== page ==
“If I’d invested in Monets and Picassos, I would be a richer man than I am today; when I sold I approximately got my money back,” Victorian art collector John Schaeffer tells Georgina Adam in the FT. The Australian has had his financial ups and downs but the story of his collecting —which is on again—is Adam’s focus here:
His initial collecting interest, he explains, was in 19th-century Australian pictures. A seminal moment was when he saw Tate’s 1984 exhibition The Pre-Raphaelites. “It really opened my eyes.” […] As his company Tempo prospered and expanded, he bought art. By 1989 he had acquired the 45-room Rona, then Sydney’s most expensive house, and filled it with art and Gothic furniture. (The house and contents were sold in 2004.)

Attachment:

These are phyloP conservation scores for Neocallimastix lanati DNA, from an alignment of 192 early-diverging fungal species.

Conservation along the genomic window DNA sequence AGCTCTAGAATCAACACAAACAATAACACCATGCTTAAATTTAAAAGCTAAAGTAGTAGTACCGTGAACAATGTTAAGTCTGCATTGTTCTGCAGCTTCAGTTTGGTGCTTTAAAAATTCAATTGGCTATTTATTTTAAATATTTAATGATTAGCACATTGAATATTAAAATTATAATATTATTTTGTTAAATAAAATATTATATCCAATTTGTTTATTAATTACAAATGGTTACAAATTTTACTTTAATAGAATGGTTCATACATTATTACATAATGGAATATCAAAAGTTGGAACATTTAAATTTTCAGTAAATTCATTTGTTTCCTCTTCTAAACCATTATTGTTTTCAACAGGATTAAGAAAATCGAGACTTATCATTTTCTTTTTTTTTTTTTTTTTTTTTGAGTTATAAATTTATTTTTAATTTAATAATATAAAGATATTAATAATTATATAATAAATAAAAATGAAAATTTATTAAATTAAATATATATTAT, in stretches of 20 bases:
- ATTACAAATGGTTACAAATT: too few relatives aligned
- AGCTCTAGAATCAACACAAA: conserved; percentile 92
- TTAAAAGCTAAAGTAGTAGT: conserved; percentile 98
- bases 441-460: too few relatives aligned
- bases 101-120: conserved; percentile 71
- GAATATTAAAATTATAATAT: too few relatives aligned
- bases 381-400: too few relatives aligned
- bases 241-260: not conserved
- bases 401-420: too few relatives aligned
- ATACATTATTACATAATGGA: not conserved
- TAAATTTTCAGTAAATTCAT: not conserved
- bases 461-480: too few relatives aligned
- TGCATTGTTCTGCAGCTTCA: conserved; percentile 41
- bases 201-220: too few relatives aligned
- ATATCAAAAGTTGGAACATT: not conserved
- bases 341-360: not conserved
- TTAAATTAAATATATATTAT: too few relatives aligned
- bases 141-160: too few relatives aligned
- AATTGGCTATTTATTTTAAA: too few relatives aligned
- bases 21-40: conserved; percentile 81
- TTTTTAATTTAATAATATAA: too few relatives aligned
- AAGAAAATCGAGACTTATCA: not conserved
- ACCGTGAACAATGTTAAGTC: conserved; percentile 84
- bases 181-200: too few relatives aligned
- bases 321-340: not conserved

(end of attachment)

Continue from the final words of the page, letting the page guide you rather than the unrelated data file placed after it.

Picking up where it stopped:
“There weren’t many Pre-Raphaelites for sale, so it was easy to drift into Victorian art,” he says. Among early purchases was William Blake Richmond’s “The Song of Miriam”, a huge “processional” piece bought from Angela Nevill. Working with dealers such as Peter Nahum, Nevill, Christopher Wood and Jeremy Maas, he added artists such as Rossetti and Holman Hunt to the collection:
At its peak, his collection numbered some 200 works – “One hundred of them were ‘serious’,” he says. […] When Schaeffer had to sell, pieces went through auction and through dealers. “The Song of Miriam” was left unsold in his 2003 sale through Christie’s but later disposed of through Nevill. Others went to museums: Tate bought Sir Joshua Reynolds’ “The Archers” (1769) for £2.5m in 2005, and the National Gallery of Victoria acquired a Francis Grant portrait, while The Fine Arts Museums of San Francisco snaffled John Spencer Stanhope’s “‘Love and the Maiden” (1877).
An Acquiring Mind (Financial Times)